Pressure vessel burst (PVB) is an explosion scenario commonly encountered at chemical processing facilities. PVBs pose both blast and fragmentation hazards. Blast prediction methods specific to PVBs were first developed in the 1970s and revised blast curves were published in 1995. The published blast curves were developed for spherical vessel bursts. However, most pressure vessels are cylindrical rather than spherical. The blast wave originating from a cylindrical PVB is not spherical (i.e., as with a spherical vessel). Rather, the blast to the sides of a cylindrical vessel is stronger than on the ends, creating non-spherical pressure contours, particularly near the vessel. The cylindrical vessel directional blast effect has recently been investigated by the authors, resulting in a correlation to account for the directional effects. However, it was assumed in the prior work that the vessel was at ground level. This paper extends the prior work to elevated PVBs. Both elevated spherical and cylindrical PVBs are examined to provide new correlations for blast overpressure and impulse for a range of vessel geometries and burst conditions.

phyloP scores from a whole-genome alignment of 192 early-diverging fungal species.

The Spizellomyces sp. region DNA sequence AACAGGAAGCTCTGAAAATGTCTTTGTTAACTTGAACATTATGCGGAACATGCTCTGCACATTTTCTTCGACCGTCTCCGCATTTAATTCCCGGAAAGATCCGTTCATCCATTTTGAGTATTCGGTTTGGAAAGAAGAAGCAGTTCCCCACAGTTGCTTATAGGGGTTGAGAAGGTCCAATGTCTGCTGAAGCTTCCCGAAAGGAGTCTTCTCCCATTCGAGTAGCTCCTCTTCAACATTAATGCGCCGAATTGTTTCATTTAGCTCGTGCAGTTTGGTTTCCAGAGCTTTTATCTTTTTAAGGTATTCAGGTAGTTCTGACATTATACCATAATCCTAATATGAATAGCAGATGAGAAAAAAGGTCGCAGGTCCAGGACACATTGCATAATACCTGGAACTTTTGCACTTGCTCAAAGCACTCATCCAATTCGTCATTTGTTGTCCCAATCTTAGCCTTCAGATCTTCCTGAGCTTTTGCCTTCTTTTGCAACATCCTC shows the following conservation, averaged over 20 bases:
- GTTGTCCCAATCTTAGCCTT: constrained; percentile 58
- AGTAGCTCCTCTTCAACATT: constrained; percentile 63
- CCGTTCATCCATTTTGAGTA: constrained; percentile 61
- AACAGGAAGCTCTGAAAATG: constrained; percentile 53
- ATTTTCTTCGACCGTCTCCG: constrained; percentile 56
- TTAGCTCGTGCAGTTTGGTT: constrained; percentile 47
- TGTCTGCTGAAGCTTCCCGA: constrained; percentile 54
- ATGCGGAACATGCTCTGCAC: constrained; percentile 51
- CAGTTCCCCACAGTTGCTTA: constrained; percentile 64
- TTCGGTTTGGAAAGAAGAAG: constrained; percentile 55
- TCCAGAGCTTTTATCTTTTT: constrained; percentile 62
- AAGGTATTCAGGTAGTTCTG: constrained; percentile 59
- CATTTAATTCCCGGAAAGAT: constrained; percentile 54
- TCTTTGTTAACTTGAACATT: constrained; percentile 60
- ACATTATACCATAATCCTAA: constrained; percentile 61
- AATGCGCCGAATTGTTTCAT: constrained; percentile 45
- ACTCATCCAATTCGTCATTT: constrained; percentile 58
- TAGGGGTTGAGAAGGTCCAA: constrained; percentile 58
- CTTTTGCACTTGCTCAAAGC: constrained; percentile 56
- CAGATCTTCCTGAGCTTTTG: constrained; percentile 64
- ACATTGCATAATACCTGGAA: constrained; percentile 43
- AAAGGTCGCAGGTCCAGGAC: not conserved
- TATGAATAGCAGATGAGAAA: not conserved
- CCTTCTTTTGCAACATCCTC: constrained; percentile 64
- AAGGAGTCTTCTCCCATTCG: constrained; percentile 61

Blast Adjustment Factors for Elevated Vertical Cylindrical PVBs
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Geng, J, Baker, Q, & Thomas, K. "Blast Adjustment Factors for Elevated Vertical Cylindrical PVBs." Proceedings of the ASME 2014 Pressure Vessels and Piping Conference. Volume 4: Fluid-Structure Interaction. Anaheim, California, USA. July 20–24, 2014. V004T04A093. ASME. https://doi.org/10.1115/PVP2014-28854
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